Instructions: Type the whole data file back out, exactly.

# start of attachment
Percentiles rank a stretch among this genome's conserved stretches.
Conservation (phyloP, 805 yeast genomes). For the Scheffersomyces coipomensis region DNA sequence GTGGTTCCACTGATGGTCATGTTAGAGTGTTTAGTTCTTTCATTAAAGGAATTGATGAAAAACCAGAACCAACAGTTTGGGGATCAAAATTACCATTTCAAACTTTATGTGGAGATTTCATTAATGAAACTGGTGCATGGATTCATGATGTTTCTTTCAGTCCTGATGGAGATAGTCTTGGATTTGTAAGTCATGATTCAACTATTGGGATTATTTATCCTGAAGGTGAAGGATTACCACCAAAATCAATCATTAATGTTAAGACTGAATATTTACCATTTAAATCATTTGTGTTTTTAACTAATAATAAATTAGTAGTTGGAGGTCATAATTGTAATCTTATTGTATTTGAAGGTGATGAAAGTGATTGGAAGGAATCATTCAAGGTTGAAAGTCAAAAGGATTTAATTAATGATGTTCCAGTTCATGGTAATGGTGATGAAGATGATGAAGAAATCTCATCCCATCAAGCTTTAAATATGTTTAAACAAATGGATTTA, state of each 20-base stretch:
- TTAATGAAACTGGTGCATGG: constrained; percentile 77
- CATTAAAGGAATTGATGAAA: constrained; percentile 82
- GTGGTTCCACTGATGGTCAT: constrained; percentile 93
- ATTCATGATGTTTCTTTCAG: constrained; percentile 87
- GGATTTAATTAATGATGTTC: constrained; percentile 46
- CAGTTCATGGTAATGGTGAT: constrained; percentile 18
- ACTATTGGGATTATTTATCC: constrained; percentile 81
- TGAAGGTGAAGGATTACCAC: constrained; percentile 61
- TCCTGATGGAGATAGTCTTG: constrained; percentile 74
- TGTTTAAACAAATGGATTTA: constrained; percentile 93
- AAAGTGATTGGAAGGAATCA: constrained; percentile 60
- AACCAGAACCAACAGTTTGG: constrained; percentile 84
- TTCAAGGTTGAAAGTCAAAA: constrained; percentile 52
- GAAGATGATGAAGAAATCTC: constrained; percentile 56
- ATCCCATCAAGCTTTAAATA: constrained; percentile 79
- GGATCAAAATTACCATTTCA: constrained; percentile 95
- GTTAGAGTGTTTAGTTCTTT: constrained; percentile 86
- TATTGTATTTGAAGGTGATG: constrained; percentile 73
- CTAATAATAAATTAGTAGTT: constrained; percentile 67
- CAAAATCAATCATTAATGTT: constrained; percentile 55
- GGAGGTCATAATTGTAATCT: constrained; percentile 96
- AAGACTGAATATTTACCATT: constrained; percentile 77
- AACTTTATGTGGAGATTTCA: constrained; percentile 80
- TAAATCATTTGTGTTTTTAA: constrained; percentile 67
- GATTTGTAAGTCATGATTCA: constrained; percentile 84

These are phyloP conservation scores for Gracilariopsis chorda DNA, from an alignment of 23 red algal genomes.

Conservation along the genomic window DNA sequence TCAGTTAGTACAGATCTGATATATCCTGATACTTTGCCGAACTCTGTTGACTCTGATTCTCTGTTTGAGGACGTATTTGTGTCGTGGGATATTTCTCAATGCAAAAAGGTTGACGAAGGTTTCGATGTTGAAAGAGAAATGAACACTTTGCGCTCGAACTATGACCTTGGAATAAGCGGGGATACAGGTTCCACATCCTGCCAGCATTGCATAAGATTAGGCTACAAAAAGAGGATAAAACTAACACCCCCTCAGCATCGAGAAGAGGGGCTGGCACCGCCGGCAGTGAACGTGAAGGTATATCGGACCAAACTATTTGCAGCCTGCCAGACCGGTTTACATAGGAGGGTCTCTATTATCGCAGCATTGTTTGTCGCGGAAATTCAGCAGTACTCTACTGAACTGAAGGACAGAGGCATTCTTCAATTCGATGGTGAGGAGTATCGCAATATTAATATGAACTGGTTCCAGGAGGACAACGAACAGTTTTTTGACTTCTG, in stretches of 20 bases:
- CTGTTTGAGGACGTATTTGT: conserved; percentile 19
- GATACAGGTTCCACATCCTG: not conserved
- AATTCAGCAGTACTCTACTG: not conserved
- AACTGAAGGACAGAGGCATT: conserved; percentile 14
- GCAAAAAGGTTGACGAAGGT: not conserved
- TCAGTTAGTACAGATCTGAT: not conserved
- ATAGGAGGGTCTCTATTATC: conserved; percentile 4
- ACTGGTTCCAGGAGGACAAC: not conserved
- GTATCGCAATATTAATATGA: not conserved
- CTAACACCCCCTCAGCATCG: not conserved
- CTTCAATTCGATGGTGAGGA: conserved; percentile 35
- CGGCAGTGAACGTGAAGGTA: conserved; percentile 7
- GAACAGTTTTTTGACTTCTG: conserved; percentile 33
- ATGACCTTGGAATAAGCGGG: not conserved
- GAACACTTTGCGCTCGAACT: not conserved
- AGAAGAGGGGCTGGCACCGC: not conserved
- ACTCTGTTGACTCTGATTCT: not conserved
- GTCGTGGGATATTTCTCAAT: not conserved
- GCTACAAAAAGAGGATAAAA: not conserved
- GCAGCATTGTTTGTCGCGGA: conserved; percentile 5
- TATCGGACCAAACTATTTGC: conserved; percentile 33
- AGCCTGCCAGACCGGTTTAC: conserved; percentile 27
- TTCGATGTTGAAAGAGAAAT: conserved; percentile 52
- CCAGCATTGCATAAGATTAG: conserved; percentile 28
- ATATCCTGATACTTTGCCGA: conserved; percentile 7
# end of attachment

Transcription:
Percentiles rank a stretch among this genome's conserved stretches.
Conservation (phyloP, 805 yeast genomes). For the Scheffersomyces coipomensis region DNA sequence GTGGTTCCACTGATGGTCATGTTAGAGTGTTTAGTTCTTTCATTAAAGGAATTGATGAAAAACCAGAACCAACAGTTTGGGGATCAAAATTACCATTTCAAACTTTATGTGGAGATTTCATTAATGAAACTGGTGCATGGATTCATGATGTTTCTTTCAGTCCTGATGGAGATAGTCTTGGATTTGTAAGTCATGATTCAACTATTGGGATTATTTATCCTGAAGGTGAAGGATTACCACCAAAATCAATCATTAATGTTAAGACTGAATATTTACCATTTAAATCATTTGTGTTTTTAACTAATAATAAATTAGTAGTTGGAGGTCATAATTGTAATCTTATTGTATTTGAAGGTGATGAAAGTGATTGGAAGGAATCATTCAAGGTTGAAAGTCAAAAGGATTTAATTAATGATGTTCCAGTTCATGGTAATGGTGATGAAGATGATGAAGAAATCTCATCCCATCAAGCTTTAAATATGTTTAAACAAATGGATTTA, state of each 20-base stretch:
- TTAATGAAACTGGTGCATGG: constrained; percentile 77
- CATTAAAGGAATTGATGAAA: constrained; percentile 82
- GTGGTTCCACTGATGGTCAT: constrained; percentile 93
- ATTCATGATGTTTCTTTCAG: constrained; percentile 87
- GGATTTAATTAATGATGTTC: constrained; percentile 46
- CAGTTCATGGTAATGGTGAT: constrained; percentile 18
- ACTATTGGGATTATTTATCC: constrained; percentile 81
- TGAAGGTGAAGGATTACCAC: constrained; percentile 61
- TCCTGATGGAGATAGTCTTG: constrained; percentile 74
- TGTTTAAACAAATGGATTTA: constrained; percentile 93
- AAAGTGATTGGAAGGAATCA: constrained; percentile 60
- AACCAGAACCAACAGTTTGG: constrained; percentile 84
- TTCAAGGTTGAAAGTCAAAA: constrained; percentile 52
- GAAGATGATGAAGAAATCTC: constrained; percentile 56
- ATCCCATCAAGCTTTAAATA: constrained; percentile 79
- GGATCAAAATTACCATTTCA: constrained; percentile 95
- GTTAGAGTGTTTAGTTCTTT: constrained; percentile 86
- TATTGTATTTGAAGGTGATG: constrained; percentile 73
- CTAATAATAAATTAGTAGTT: constrained; percentile 67
- CAAAATCAATCATTAATGTT: constrained; percentile 55
- GGAGGTCATAATTGTAATCT: constrained; percentile 96
- AAGACTGAATATTTACCATT: constrained; percentile 77
- AACTTTATGTGGAGATTTCA: constrained; percentile 80
- TAAATCATTTGTGTTTTTAA: constrained; percentile 67
- GATTTGTAAGTCATGATTCA: constrained; percentile 84

These are phyloP conservation scores for Gracilariopsis chorda DNA, from an alignment of 23 red algal genomes.

Conservation along the genomic window DNA sequence TCAGTTAGTACAGATCTGATATATCCTGATACTTTGCCGAACTCTGTTGACTCTGATTCTCTGTTTGAGGACGTATTTGTGTCGTGGGATATTTCTCAATGCAAAAAGGTTGACGAAGGTTTCGATGTTGAAAGAGAAATGAACACTTTGCGCTCGAACTATGACCTTGGAATAAGCGGGGATACAGGTTCCACATCCTGCCAGCATTGCATAAGATTAGGCTACAAAAAGAGGATAAAACTAACACCCCCTCAGCATCGAGAAGAGGGGCTGGCACCGCCGGCAGTGAACGTGAAGGTATATCGGACCAAACTATTTGCAGCCTGCCAGACCGGTTTACATAGGAGGGTCTCTATTATCGCAGCATTGTTTGTCGCGGAAATTCAGCAGTACTCTACTGAACTGAAGGACAGAGGCATTCTTCAATTCGATGGTGAGGAGTATCGCAATATTAATATGAACTGGTTCCAGGAGGACAACGAACAGTTTTTTGACTTCTG, in stretches of 20 bases:
- CTGTTTGAGGACGTATTTGT: conserved; percentile 19
- GATACAGGTTCCACATCCTG: not conserved
- AATTCAGCAGTACTCTACTG: not conserved
- AACTGAAGGACAGAGGCATT: conserved; percentile 14
- GCAAAAAGGTTGACGAAGGT: not conserved
- TCAGTTAGTACAGATCTGAT: not conserved
- ATAGGAGGGTCTCTATTATC: conserved; percentile 4
- ACTGGTTCCAGGAGGACAAC: not conserved
- GTATCGCAATATTAATATGA: not conserved
- CTAACACCCCCTCAGCATCG: not conserved
- CTTCAATTCGATGGTGAGGA: conserved; percentile 35
- CGGCAGTGAACGTGAAGGTA: conserved; percentile 7
- GAACAGTTTTTTGACTTCTG: conserved; percentile 33
- ATGACCTTGGAATAAGCGGG: not conserved
- GAACACTTTGCGCTCGAACT: not conserved
- AGAAGAGGGGCTGGCACCGC: not conserved
- ACTCTGTTGACTCTGATTCT: not conserved
- GTCGTGGGATATTTCTCAAT: not conserved
- GCTACAAAAAGAGGATAAAA: not conserved
- GCAGCATTGTTTGTCGCGGA: conserved; percentile 5
- TATCGGACCAAACTATTTGC: conserved; percentile 33
- AGCCTGCCAGACCGGTTTAC: conserved; percentile 27
- TTCGATGTTGAAAGAGAAAT: conserved; percentile 52
- CCAGCATTGCATAAGATTAG: conserved; percentile 28
- ATATCCTGATACTTTGCCGA: conserved; percentile 7